The technology used by RFID is capable of reading both HF and LF tags. This allows warehouses to increase their throughput and improve the efficiency of processes. This allows warehouse teams to find pallets quickly and efficiently. It also enables managers to track where goods are in the warehouse. This helps companies integrate vendors into their supply chain and regain control of their warehouses. As global regulations continue to grow more complicated, outmoded manual procedures can lead to costly mistakes and lost revenue.
While the RFID technology has many applications in the retail industry, its most valuable use cases are in inventory tracking and store operations. While it is most widely known for its use in inventory tracking, the technology can also provide insights into customer behavior. For example, one study found that 99.9 percent of the orders shipped by brand owners were delivered to the customer with zero errors. This could save retailers millions of dollars each year by eliminating errors, as well as drastically reducing safety stock.
Retailers may be able to use RFID to increase their revenue by allowing them to sell down to the last item on their shelves. For example, a retailer may have ten different widths, lengths, and colors of jeans, but no one has ever bought all of them. If a customer buys the last pair of jeans, the store owner might want to track this information so they can re-market the remaining pieces. RFID allows for this and can alert employees when inventory levels are too low.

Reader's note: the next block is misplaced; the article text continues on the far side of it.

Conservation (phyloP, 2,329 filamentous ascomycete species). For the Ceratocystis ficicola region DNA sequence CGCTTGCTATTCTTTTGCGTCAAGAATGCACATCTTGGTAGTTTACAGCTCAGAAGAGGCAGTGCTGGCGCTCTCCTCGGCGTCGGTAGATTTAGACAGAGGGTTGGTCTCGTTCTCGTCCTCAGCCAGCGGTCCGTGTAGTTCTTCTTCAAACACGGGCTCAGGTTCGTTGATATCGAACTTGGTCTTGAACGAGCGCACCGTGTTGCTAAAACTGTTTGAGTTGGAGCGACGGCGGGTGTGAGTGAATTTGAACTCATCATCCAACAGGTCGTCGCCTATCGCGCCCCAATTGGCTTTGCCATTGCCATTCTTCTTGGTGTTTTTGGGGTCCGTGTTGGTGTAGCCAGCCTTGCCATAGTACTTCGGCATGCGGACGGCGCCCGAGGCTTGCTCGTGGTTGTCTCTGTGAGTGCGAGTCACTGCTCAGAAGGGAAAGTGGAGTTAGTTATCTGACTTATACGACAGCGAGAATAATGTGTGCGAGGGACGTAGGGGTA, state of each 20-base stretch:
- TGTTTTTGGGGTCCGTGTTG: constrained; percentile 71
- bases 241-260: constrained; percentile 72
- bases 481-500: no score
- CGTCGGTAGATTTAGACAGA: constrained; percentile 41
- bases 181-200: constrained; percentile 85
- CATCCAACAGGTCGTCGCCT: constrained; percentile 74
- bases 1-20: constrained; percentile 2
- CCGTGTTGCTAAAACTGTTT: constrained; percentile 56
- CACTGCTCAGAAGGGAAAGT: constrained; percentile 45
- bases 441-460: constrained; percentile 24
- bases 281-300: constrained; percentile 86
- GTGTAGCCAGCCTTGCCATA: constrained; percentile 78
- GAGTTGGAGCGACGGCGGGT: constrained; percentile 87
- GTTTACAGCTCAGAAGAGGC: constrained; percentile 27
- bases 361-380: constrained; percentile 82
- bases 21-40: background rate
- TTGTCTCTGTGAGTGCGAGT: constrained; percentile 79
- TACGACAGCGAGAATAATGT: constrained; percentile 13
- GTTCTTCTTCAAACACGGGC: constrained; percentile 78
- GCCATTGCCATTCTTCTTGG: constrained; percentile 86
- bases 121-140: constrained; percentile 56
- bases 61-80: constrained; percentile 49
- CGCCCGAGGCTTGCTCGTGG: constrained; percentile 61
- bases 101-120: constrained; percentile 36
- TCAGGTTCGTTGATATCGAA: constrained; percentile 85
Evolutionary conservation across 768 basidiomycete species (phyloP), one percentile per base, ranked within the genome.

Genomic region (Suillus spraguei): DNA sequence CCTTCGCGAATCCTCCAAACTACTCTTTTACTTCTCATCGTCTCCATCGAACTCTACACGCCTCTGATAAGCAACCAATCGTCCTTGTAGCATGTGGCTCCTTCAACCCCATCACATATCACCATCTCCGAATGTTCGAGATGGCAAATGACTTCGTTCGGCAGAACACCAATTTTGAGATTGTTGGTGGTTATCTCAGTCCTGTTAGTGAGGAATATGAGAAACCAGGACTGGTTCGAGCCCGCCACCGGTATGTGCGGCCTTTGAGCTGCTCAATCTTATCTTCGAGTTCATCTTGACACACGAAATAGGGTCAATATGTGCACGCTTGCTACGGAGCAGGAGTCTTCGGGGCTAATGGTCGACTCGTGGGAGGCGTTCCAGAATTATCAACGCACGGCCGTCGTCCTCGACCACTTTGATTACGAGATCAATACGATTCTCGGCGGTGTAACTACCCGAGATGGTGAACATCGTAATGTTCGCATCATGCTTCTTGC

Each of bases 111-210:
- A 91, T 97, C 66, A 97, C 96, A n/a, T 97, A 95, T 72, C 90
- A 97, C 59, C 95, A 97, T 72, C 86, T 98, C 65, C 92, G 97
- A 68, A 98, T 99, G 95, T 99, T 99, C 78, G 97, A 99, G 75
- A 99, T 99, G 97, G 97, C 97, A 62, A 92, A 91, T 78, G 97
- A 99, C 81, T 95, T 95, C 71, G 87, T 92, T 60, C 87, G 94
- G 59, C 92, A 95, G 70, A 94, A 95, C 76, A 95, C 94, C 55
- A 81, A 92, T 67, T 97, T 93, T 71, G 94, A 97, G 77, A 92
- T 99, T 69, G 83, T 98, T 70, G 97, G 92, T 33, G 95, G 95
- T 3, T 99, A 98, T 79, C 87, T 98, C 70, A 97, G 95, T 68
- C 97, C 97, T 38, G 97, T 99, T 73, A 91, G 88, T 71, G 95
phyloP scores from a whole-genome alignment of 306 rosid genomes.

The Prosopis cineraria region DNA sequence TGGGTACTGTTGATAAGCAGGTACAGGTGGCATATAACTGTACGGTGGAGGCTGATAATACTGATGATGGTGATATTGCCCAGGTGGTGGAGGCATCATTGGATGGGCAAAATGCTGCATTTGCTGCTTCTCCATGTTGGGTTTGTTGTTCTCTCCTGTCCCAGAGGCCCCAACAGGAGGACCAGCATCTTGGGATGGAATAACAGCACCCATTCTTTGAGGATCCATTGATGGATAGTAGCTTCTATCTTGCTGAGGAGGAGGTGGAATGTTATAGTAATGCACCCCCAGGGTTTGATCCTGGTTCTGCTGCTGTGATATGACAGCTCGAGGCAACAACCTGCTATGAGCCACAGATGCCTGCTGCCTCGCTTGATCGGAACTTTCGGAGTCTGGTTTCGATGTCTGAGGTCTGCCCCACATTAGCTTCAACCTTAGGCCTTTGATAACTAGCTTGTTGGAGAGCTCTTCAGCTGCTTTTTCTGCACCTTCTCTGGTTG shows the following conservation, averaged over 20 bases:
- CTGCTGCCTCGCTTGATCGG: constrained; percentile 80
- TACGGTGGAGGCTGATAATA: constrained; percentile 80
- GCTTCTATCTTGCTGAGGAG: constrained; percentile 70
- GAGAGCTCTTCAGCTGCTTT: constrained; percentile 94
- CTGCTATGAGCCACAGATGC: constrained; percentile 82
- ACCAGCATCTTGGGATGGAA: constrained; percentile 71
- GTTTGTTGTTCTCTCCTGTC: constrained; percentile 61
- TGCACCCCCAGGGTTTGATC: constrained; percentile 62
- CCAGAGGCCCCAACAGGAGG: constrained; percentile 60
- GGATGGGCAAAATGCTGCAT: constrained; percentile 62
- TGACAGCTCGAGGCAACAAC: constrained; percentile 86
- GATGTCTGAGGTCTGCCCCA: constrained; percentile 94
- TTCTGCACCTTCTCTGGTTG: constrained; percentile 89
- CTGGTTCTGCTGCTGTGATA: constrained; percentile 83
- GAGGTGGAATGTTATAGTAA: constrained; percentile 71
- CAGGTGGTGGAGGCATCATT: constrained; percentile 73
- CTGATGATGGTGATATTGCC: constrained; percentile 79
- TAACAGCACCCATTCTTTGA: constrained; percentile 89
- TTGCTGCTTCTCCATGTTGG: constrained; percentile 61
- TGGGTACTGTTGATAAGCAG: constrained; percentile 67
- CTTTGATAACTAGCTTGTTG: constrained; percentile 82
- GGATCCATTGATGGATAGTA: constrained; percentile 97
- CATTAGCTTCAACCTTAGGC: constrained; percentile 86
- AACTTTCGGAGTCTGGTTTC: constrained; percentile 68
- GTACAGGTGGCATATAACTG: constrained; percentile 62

In a supply chain, a lack of visibility of store-level inventory costs a retailer three to four percent of its revenue. Fortunately, inventory is available somewhere along the value chain. If more retailers could coordinate store-level product availability, their overall logistics costs would fall. But how can a retailer reduce misdistribution in its supply chain? One solution is to use reverse logistics to return faulty or unwanted products to the producer.
Can Eliminate Traditional Checkout
In the retail industry, RFID is making shopping much faster than ever. Instead of scanning barcodes to identify items, RFID readers will scan an item’s unique ID number, eliminating the need for a physical checkout line. In addition, RFID self-checkout requires customers to provide biometrics (such as their fingerprints or facial recognition), which speeds up the traditional checkout process. And with its high accuracy, RFID readers can scan items inside a customer’s bag, allowing them to pay without ever having to approach a physical checkout.
The RFID-enabled system is more efficient than ever, as it can read items on a conveyor belt and tag them to a customer loyalty program. Unlike traditional checkout, RFID technology can reduce inventory-related labor hours and improve inventory accuracy. The solution also reduces shrinkage and theft. RFID-enabled self-checkout solutions can be integrated with existing checkout processes, enabling a frictionless shopping experience for both customers and employees.